What can you tell me about Icelandic cows? Skip to content
icelandic cow
Mjólk Barðaströnd Mjólkurbílsstjóri Landbúnaður Sveit Vestfirðir

What can you tell me about Icelandic cows?


Icelandic cattle are a breed of cattle that have been in Iceland since the time of settlement. They are short-haired with highly variable colors and color patterns. Icelandic cattle have mostly remained pure since settlement, but they are most closely related to the Sidet Trønder and Nordland cattle in Trøndelag, Norway. Importing cattle to Iceland is prohibited, and the import of embryos, eggs, and semen is subject to restrictions. There have, however, been recent debates around importing Swedish cattle, as they produce more milk. Opponents say that the Icelandic cattle, though it may produce less milk than its Scandinavian relatives, is nonetheless a part of the national heritage.

Icelandic cattle are a small-sized dairy breed. Most are now polled (about 95%), but there are still some horned ones, though horned cattle were more common in the past. The average cow produces about 6000 kg of milk per year, but the best dairy cows produce about 11000 kg per year. They are kept indoors for eight months a year and are mostly fed hay with added feed mixtures. They graze outside in fields during the summer, and to increase production, green fodder (rapeseed, kale, oats, and barley) is often cultivated as well. There are about 71,000 Icelandic cattle in the country (as of 2019), of which 25,000 are dairy cows. It has been found that the protein composition of Icelandic dairy cow milk is somewhat different from that of Central European cattle breeds. This affects processing properties, such as cheese making, and flavor.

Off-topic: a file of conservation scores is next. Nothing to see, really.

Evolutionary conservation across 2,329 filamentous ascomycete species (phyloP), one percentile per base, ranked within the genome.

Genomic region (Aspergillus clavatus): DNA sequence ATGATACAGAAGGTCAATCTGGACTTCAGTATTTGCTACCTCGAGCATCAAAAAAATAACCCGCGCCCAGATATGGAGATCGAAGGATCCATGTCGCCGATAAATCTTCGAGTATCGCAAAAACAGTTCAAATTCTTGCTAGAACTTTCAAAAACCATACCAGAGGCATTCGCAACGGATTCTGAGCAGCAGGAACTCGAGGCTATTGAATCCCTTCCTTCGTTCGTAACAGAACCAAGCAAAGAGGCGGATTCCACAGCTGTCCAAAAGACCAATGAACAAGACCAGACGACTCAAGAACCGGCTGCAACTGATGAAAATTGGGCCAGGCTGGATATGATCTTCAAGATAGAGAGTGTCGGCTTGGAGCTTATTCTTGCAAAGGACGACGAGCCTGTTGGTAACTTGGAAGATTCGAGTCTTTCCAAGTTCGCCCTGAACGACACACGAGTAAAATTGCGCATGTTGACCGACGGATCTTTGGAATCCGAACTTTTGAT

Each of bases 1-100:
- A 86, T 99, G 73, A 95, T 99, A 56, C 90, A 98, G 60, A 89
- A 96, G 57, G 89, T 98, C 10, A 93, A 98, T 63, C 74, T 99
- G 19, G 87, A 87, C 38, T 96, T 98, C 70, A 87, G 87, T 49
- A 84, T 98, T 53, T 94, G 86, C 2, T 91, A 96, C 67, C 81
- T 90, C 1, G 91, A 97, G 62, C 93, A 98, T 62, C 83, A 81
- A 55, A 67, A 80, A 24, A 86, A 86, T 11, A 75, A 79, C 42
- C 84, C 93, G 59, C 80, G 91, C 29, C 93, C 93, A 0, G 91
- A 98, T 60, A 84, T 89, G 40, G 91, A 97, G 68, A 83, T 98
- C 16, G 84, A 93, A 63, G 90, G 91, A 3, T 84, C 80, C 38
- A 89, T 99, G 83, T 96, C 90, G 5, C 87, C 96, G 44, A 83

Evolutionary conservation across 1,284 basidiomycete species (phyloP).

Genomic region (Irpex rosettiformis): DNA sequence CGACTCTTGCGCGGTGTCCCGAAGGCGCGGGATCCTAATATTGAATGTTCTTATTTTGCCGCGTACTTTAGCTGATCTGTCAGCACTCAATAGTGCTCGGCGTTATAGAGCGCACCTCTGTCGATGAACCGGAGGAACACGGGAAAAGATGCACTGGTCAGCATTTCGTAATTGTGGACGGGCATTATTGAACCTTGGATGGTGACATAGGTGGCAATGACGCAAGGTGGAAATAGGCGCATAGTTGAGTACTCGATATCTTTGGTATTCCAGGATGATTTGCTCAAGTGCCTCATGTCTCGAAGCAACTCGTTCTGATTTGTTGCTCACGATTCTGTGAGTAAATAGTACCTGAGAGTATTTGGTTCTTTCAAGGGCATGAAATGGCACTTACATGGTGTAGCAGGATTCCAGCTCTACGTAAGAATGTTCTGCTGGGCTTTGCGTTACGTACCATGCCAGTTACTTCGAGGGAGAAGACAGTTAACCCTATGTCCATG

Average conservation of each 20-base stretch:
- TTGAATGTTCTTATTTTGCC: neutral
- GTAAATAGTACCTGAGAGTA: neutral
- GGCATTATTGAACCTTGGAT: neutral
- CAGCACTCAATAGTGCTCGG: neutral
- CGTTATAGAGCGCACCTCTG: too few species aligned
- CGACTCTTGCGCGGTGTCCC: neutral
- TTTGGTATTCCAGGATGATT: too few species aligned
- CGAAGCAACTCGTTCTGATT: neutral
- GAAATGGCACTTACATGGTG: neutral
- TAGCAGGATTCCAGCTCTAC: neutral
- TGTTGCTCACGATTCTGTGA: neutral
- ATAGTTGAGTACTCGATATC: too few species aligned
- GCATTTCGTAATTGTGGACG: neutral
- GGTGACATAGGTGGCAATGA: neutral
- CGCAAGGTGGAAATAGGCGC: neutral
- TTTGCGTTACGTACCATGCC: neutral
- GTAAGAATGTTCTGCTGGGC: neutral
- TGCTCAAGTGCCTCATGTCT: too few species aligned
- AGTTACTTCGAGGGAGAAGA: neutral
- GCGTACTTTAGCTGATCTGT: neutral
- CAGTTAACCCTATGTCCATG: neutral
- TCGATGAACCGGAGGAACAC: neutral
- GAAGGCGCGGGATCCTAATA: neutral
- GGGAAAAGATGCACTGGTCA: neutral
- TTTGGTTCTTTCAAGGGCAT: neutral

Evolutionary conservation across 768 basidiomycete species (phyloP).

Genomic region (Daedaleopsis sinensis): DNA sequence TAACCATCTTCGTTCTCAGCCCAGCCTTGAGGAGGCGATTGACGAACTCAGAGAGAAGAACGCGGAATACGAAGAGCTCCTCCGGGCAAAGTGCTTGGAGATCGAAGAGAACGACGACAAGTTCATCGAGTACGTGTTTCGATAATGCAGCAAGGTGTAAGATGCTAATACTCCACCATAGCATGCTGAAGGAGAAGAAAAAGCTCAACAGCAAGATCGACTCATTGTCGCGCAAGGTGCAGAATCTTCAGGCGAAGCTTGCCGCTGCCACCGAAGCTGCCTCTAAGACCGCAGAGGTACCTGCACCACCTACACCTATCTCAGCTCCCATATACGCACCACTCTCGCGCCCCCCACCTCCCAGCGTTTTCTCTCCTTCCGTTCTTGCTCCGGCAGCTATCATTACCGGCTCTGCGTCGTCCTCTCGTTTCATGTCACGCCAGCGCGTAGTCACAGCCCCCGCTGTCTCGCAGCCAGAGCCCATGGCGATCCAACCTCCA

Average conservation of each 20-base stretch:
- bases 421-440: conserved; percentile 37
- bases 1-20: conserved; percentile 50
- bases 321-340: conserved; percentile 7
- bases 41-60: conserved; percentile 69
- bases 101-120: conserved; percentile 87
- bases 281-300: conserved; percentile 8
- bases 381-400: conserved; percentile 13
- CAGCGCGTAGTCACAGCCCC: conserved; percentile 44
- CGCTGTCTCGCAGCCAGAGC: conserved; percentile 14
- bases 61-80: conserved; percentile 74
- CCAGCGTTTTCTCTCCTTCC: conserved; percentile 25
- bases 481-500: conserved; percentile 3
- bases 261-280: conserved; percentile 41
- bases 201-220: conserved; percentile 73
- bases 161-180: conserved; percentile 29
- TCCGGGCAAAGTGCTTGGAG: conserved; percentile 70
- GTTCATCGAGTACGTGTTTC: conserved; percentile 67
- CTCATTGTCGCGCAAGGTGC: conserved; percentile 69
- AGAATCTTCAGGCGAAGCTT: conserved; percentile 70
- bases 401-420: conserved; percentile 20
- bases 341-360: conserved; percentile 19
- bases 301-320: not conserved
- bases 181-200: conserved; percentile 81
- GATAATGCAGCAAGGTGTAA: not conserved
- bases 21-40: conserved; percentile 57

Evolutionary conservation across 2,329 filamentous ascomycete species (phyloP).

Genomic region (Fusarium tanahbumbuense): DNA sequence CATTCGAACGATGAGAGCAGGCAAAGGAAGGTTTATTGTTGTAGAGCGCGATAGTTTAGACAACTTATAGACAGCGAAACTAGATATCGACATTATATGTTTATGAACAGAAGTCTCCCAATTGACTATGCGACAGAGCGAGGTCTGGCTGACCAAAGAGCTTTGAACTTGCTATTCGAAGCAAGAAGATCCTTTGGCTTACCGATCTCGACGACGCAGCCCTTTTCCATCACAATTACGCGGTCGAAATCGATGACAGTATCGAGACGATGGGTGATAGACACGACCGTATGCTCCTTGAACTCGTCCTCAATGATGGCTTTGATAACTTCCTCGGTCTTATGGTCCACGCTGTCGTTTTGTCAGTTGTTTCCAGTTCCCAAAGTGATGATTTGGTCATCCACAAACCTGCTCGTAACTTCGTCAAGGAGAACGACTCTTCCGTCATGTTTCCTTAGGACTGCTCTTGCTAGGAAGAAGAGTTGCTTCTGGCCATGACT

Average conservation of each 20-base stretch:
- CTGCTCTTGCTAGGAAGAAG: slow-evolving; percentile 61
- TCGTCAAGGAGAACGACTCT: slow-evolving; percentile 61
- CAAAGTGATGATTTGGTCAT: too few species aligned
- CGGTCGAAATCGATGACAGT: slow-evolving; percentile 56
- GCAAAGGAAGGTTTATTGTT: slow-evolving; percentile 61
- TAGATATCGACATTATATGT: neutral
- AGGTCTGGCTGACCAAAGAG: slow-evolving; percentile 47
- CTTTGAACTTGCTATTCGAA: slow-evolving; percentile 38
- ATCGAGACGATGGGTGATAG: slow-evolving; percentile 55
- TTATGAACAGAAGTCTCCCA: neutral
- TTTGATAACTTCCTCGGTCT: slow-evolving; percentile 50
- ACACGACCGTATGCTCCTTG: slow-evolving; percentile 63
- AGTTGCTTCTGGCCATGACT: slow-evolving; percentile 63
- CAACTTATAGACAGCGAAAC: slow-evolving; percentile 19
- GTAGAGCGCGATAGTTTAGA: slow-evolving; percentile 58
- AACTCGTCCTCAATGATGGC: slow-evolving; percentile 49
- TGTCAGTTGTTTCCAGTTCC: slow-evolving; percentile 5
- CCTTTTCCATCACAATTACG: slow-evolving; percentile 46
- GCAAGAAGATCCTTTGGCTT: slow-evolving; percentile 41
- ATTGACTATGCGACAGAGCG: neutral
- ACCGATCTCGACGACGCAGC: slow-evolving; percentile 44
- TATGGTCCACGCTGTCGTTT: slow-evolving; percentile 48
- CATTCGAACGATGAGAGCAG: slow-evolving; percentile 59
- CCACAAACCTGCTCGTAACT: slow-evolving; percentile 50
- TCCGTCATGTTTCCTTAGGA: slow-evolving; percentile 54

Iceland is of course famous for its sheep, but visitors to Iceland who want to see Icelandic cattle have several options. The South Coast is a large agricultural area and you will like see many cattle simply driving through the area. Beint frá býli (Directly from the farm) also has a curated list of farm-to-table cattle ranches in Iceland, where you are able to purchase beef. For those looking for a sweeter, and more innocent, dairy treat, the farm at Erpsstaðir also has an ice cream creamery, which can be booked for tours and visits.

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